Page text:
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Could St. Louis Cty. Prosecutor Be Impartial On Ferguson?

Critics say Robert McCulloch's personal history would keep him from being impartial if he prosecuted the Michael Brown case.
Posted at 10:03 AM, Aug 21, 2014

The decision on whether to file charges against the Ferguson police officer who shot and killed Michael Brown has proven just as large a rallying cry for protesters as the shooting itself.

​But the man in charge of making that decision hasn't exactly received a vote of confidence from his community, some of his fellow elected officials or the man who could remove him from the case.

As a grand jury convened to hear evidence in Brown's killing, protesters gathered outside Bob McCulloch's offices calling for the longtime local prosecutor to recuse himself from the case.

MISSOURI STATE SEN. JAMILAH NASHEED (D) ON CNN: "The people of the African-American community do not have the confidence that you will be fair and impartial."

But protesters' distrust of McCulloch in this case doesn't stem from basic race questions of a white prosecutor making decisions over the shooting of a black teenager.

McCulloch's father, Paul, was gunned down by a black kidnapping suspect in 1964 while he and other St. Louis police officers tried to chase the suspect down. Bob McCulloch was only 12 at the time.

Many St. Louis residents remember his 2001 decision not to prosecute two officers who fired 21 shots, killing two unarmed black suspects the officers said tried to run them over with a car.

JEAN CASAREZ, CNN REPORTER: "McCulloch made this controversial statement at the time."

MCCULLOCH: "It's what I said then. I think ... I thought they were bums then. I think they're bums now."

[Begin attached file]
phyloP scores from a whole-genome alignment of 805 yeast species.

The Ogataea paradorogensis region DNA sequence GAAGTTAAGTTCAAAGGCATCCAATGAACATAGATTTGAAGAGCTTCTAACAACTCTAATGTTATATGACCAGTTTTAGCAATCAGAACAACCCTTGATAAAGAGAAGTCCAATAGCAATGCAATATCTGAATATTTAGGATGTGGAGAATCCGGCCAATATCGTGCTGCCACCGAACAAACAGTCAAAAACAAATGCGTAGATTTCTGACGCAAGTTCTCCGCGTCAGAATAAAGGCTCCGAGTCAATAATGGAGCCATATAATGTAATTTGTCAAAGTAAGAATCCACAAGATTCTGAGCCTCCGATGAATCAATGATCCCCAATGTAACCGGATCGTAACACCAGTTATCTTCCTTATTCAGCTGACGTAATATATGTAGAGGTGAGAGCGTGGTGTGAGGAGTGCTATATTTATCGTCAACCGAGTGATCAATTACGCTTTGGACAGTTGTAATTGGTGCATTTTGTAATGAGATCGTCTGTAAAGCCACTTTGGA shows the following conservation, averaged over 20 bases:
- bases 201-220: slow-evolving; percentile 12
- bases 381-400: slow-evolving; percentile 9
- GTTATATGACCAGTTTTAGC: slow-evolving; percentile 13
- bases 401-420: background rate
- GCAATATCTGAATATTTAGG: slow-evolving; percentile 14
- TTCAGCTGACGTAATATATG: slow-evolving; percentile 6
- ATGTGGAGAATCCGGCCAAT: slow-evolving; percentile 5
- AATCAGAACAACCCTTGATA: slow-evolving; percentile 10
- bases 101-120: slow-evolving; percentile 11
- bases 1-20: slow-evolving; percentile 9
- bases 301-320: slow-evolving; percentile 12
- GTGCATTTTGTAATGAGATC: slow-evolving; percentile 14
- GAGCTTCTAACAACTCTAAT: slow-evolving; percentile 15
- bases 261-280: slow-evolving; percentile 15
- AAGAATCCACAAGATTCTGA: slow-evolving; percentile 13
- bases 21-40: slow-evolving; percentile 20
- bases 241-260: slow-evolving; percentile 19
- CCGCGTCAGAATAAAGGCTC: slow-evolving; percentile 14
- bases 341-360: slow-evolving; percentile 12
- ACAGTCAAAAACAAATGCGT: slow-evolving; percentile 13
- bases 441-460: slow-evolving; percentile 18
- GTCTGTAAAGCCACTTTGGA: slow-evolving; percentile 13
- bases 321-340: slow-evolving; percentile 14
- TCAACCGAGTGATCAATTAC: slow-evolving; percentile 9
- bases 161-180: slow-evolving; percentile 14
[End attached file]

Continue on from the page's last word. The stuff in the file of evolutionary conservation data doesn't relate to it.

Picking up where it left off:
But for the most part, the man who could decide someone else should prosecute the case — Missouri Gov. Jay Nixon — has punted.

In a statement released Tuesday, Nixon wrote he would not remove McCulloch, arguing the governor inserting himself into that decision could undermine the case.


But, "There is a well-established process by which a prosecutor can recuse themselves from a pending investigation, and a special prosecutor be appointed."

Some pundits quickly speculated this was a case of the major decision-makers being part of the same political party and not wanting to step on each other's toes.

But that doesn't quite add up. McCulloch has a track record of not supporting candidates based on party line alone, and the governor's seemingly ambivalent announcement did not go over well with McCulloch and even some of McCulloch's critics.

MCCULLOCH ON KTRS: "We're losing focus of why we're all here. We want to get to work. We want to get started. ... All he has to say is, 'No, I'm not removing McCulloch. Yes, I am removing McCulloch.' But get it done."

MISSOURI STATE SEN. MARIA CHAPPELLE-NADAL (D) ON MSNBC: "I actually agree with Bob McCulloch. What this is is a case of the governor playing cat-and-mouse. He does not want to accept responsibility."

​As of Thursday morning, an online petition calling for a special prosecutor in Brown's killing was nearing 75,000 signatures.

McCulloch told the St. Louis Post-Dispatch this week it may take prosecutors until mid-October to present all of the evidence over whether to indict the officer who shot Brown, Darren Wilson.

Meanwhile, officials hope protests over the unarmed teen's killing have finally calmed down. After more than a week of protests that turned violent and accusations of heavy-handed police responses, supervisors announced early Thursday morning they'd completed the second straight night without deploying tear gas.

This video contains images from Getty Images.